While The Last Of Us TV show has remained very accurate to the PlayStation, it’s sometimes deviated in some ways. Episode three, which aired last night, showcased the most significant change from the source material yet, and co-creators Neil Druckmann and Craig Mazin have tried their best to explain why in an interview with IGN.
Spoiler Warning: the following post details the main plot points from both the game and the show. If you haven’t played or seen either one yet, now’s your opportunity to turn back.
Titled “Long, Long Time,” episode three of The Last Of Us TV show finally introduces Bill, a bellicose but no-bullshit survivalist played by Nick Offerman (Parks And Recreation, Devs). The game alludes to Bill having a romantic relationship with a man named Frank, but never goes into detail. Last night’s episode not only delved into the relationship in detail via flashbacks, but it also changed how it ended.
“When we got to this part in the season, Craig brought up a really interesting point which is… there’s a lot of examples of things not turning out well for people, and often those are reflections and cautionary tales for Joel of ‘here’s what you stand to lose’,” Druckmann told IGN. “It was, what if we show them what you could stand to win?”
In the video game, Bill helps Joel and Ellie find a truck they can use to head west. He’s the lone person left in a town called Lincoln, surrounded by infected and his booby traps. He lectures the pair on how caring about others is a surefire way to get yourself killed, mentioning a close partner he tried to take care of in the past. Later on, that partner is shown to have hanged himself after becoming infected, writing in a note that it was finally still better than remaining with Bill.
In the show, Bill is already gone by the time Joel and Ellie arrive in Lincoln. And viewers get to see how Frank, played by Murray Bartlett, first meets Bill, as well as bits and pieces of the 20-year relationship that followed. Frank eventually becomes debilitated by a terminal illness and Bill helps them both take their own lives together. When Joel and Ellie arrive, they find a letter from Bill talking about how protecting Frank after the outbreak was precisely what had made his life worth living, a complete reversal of what happens in the game. The change was apparently Mazin’s idea, though Druckmann warmed up to it when they did the math on how it would help support the rest of the story.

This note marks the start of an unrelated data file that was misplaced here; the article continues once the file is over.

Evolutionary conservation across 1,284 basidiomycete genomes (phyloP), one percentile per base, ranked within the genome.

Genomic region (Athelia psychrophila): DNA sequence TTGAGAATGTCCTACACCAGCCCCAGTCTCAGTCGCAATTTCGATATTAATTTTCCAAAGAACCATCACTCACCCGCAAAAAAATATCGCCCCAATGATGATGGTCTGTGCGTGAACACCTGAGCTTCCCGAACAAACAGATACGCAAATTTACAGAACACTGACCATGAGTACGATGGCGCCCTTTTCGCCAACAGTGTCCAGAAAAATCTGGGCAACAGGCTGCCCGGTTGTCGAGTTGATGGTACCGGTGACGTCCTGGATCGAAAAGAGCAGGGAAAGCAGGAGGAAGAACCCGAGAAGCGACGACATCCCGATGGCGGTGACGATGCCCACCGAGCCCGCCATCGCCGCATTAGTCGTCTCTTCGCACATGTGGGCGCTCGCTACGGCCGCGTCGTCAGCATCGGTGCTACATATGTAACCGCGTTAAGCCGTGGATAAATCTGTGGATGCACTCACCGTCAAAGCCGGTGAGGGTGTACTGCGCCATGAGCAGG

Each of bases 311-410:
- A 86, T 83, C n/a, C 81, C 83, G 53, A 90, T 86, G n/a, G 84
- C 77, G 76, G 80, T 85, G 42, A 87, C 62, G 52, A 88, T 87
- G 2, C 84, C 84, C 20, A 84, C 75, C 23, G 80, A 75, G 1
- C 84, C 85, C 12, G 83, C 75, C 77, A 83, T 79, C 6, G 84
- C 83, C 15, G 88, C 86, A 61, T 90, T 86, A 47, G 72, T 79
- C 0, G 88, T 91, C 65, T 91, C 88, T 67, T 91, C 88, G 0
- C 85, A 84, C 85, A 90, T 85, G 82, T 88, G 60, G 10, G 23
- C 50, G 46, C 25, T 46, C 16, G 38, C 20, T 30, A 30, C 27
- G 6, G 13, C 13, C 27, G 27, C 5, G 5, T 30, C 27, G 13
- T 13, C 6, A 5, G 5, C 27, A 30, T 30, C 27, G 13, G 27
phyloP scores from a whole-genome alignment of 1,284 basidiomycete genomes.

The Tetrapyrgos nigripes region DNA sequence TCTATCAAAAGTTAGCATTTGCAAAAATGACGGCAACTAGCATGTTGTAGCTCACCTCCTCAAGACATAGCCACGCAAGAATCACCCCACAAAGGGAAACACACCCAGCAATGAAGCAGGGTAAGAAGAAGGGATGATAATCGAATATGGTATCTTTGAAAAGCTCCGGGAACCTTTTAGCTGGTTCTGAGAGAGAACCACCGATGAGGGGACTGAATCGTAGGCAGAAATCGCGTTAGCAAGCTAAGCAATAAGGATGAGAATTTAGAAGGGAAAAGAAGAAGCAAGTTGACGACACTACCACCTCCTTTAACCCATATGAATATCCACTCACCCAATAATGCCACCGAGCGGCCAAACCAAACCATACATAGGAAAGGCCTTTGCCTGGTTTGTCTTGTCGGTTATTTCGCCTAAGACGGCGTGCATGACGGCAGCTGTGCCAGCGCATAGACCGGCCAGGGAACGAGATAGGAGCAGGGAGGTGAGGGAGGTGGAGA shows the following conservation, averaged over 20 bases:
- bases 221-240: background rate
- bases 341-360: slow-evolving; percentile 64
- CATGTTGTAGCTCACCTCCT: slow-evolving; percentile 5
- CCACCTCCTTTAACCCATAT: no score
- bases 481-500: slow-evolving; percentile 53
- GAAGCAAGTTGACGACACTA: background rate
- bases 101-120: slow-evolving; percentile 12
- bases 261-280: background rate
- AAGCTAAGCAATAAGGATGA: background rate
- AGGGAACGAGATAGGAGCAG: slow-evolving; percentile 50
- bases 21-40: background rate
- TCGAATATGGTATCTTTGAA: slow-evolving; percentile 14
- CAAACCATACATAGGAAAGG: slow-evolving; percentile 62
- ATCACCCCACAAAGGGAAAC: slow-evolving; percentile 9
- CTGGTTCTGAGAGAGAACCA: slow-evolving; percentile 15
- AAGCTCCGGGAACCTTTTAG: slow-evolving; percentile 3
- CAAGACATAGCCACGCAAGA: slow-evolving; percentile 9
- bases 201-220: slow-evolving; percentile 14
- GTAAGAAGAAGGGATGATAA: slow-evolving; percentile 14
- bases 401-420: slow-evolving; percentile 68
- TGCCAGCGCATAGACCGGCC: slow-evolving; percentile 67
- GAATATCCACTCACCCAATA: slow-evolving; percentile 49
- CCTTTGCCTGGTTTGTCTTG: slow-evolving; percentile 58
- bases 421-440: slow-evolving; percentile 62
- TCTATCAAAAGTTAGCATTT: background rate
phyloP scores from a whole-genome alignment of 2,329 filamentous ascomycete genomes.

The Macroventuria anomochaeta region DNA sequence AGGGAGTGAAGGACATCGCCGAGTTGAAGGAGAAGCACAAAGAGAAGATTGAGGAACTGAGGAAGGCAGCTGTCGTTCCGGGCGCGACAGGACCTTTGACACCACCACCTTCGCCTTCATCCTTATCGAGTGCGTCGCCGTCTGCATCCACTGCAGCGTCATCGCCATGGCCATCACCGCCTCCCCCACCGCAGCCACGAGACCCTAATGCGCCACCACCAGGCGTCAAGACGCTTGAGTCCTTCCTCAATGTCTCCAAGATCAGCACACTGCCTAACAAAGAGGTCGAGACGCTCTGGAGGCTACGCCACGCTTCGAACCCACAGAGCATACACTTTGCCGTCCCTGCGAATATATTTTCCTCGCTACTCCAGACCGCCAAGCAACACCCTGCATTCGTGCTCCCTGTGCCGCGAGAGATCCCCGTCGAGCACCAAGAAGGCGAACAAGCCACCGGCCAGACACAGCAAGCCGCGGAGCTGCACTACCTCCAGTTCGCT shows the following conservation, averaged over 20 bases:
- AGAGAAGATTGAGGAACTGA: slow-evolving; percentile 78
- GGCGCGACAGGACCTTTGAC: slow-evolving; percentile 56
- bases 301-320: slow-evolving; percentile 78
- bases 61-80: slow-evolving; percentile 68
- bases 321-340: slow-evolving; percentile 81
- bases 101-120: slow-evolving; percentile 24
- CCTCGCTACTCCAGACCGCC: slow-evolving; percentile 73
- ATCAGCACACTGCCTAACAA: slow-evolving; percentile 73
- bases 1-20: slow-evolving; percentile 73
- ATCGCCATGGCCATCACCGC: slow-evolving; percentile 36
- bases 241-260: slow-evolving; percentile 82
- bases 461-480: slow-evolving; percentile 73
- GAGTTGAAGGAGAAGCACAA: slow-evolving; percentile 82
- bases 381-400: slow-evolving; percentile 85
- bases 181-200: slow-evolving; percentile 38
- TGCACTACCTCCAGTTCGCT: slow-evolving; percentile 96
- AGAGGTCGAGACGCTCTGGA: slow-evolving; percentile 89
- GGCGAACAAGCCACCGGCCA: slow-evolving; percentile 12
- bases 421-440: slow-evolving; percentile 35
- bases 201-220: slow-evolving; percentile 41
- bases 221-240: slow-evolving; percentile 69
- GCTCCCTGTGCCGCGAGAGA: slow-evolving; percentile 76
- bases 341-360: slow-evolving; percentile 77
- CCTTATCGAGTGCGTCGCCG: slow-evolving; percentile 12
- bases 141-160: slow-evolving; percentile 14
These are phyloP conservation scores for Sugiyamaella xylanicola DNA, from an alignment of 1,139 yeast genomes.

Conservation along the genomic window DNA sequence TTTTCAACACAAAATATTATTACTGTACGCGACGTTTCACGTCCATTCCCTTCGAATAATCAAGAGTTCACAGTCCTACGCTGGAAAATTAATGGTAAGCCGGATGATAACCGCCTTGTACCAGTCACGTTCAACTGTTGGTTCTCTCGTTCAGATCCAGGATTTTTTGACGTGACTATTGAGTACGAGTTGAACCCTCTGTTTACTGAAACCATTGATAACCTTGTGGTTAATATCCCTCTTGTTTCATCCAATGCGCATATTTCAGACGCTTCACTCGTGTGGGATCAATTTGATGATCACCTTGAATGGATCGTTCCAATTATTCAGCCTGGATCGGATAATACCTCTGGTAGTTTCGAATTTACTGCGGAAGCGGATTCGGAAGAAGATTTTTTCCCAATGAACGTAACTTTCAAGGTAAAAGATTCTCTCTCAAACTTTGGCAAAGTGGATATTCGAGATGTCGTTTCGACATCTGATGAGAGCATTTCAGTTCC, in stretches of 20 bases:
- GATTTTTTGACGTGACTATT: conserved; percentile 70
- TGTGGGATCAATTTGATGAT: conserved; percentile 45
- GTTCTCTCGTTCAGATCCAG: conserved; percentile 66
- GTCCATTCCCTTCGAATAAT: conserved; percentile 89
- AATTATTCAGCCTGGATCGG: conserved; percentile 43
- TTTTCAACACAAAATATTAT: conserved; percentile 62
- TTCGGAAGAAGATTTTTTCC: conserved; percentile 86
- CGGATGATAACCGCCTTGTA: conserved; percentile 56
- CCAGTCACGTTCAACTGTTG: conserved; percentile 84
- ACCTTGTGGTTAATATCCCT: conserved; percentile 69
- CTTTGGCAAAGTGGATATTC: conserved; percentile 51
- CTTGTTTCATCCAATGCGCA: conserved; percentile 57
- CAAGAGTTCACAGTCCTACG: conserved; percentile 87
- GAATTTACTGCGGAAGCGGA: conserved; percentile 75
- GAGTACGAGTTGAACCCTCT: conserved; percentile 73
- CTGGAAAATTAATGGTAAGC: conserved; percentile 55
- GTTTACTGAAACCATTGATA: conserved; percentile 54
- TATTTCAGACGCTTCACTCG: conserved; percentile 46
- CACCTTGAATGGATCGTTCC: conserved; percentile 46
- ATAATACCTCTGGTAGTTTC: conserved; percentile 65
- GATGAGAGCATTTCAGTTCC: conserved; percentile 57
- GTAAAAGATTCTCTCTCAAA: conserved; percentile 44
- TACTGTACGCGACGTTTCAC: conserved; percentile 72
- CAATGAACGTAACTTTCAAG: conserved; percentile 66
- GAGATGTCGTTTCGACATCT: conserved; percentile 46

“I think it is a happy ending,” Mazin told IGN. “I think we tend to view death as a failure, particularly when you’re talking about playing a video game. It is literally failure. And for our show so far, there’s been some brutal moments where Joel has failed or at least perceives that he’s failed: he failed his daughter, he’s failed Tess, and he’s certainly feeling that weight at both the beginning and end of this episode.”
It’s this type of love and hopes that The Last Of Us was missing, and Druckmann said the revised plot point also served as a warning sign for Joel; that, without someone to take care of, surviving just to survive is pointless. It’s also the sort of deviation Druckmann would have said “fuck no” to in the past, he told IGN. “Are we better in this version of the story, in this other medium, or are we worse?” he said. “If we’re better, we should embrace it fully. And this was such a beautiful story. It was very easy for me to say, ‘Let’s do it. Sounds amazing.’”